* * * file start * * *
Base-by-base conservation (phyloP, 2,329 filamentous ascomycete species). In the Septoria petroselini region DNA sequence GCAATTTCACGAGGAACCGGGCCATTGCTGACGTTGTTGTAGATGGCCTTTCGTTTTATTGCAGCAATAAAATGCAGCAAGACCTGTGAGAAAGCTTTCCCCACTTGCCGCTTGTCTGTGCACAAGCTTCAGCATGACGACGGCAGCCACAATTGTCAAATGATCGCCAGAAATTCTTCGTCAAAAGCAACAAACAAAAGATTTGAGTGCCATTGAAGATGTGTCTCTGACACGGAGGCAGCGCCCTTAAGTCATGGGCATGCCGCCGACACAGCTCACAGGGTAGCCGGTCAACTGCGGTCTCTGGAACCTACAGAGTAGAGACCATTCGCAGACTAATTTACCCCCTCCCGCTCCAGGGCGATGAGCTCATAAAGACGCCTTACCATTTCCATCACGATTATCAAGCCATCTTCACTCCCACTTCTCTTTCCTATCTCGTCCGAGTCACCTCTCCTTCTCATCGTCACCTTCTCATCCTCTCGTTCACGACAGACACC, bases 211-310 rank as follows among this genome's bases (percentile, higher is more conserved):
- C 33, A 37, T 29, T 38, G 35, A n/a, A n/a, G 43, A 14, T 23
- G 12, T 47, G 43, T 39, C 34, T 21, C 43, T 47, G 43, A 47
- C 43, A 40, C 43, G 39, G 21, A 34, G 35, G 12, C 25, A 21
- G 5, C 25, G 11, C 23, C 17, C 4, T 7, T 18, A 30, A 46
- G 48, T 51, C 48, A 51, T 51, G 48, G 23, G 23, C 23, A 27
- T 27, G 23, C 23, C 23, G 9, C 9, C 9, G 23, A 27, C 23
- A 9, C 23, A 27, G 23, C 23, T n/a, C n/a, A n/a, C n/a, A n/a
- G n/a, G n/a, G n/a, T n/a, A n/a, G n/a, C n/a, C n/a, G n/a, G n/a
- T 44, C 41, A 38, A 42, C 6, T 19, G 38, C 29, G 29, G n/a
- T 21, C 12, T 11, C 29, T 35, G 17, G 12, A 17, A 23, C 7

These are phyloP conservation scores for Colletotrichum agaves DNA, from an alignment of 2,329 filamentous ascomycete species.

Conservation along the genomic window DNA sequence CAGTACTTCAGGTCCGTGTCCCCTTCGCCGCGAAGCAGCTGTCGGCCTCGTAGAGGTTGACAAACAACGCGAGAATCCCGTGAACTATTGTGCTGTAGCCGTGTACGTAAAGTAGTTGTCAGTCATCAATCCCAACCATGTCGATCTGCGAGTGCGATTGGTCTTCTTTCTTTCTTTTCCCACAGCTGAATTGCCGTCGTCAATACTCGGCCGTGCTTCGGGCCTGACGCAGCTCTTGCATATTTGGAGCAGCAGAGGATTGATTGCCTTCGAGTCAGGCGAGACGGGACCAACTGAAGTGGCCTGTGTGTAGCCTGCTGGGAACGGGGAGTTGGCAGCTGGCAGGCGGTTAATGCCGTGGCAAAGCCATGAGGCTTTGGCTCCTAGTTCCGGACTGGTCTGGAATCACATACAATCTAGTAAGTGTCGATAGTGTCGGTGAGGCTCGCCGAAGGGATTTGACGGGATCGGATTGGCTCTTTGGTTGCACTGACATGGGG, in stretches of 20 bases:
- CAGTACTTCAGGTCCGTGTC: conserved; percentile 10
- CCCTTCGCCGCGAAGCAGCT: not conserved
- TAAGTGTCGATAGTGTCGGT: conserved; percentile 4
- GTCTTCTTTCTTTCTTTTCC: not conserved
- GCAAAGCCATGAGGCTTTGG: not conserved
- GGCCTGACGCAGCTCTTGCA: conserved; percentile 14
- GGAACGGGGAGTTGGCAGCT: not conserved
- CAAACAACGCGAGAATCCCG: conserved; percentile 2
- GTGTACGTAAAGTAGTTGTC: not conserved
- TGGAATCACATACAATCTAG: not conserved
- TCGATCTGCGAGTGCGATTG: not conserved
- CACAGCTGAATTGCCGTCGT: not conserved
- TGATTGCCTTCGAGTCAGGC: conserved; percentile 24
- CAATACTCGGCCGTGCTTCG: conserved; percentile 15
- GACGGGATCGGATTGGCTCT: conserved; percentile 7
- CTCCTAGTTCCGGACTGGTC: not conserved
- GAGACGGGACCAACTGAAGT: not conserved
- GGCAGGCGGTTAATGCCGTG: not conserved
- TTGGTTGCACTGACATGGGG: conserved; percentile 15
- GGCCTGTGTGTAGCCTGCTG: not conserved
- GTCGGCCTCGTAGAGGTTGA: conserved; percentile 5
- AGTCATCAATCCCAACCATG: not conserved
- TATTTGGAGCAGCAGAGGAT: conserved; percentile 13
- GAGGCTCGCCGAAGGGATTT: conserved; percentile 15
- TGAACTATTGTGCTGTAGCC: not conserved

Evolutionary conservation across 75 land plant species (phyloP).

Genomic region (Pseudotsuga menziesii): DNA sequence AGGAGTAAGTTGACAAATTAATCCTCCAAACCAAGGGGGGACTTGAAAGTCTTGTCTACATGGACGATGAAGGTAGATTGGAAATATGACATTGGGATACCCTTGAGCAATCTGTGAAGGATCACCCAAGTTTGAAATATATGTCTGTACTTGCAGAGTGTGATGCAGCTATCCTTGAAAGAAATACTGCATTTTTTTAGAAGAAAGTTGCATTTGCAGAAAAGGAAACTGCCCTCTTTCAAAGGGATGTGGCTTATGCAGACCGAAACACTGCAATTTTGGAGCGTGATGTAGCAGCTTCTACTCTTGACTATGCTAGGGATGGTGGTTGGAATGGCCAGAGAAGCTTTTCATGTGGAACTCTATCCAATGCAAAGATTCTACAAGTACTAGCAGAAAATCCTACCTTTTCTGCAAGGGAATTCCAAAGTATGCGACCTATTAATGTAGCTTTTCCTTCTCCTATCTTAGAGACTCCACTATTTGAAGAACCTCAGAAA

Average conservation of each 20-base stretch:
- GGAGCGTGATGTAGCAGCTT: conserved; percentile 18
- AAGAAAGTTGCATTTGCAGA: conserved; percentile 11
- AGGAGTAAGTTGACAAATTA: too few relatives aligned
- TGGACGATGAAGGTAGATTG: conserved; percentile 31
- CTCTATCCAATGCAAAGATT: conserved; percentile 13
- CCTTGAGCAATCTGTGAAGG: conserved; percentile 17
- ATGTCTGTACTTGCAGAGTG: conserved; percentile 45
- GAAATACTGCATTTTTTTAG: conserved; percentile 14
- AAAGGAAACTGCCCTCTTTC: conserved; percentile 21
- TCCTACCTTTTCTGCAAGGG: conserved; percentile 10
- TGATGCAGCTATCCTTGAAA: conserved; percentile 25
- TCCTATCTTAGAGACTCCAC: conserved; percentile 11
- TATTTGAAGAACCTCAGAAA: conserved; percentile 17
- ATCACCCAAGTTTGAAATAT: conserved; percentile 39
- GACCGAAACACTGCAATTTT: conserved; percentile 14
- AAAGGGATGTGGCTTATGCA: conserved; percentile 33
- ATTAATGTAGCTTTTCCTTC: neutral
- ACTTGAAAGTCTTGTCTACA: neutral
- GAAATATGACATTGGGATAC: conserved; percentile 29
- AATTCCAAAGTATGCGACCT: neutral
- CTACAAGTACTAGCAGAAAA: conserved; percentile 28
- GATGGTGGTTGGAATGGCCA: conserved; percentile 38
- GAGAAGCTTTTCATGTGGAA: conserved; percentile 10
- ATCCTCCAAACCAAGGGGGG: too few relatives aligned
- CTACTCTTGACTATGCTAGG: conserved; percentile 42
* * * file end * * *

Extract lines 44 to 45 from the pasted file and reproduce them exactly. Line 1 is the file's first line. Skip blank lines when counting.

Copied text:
- AGGAGTAAGTTGACAAATTA: too few relatives aligned
- TGGACGATGAAGGTAGATTG: conserved; percentile 31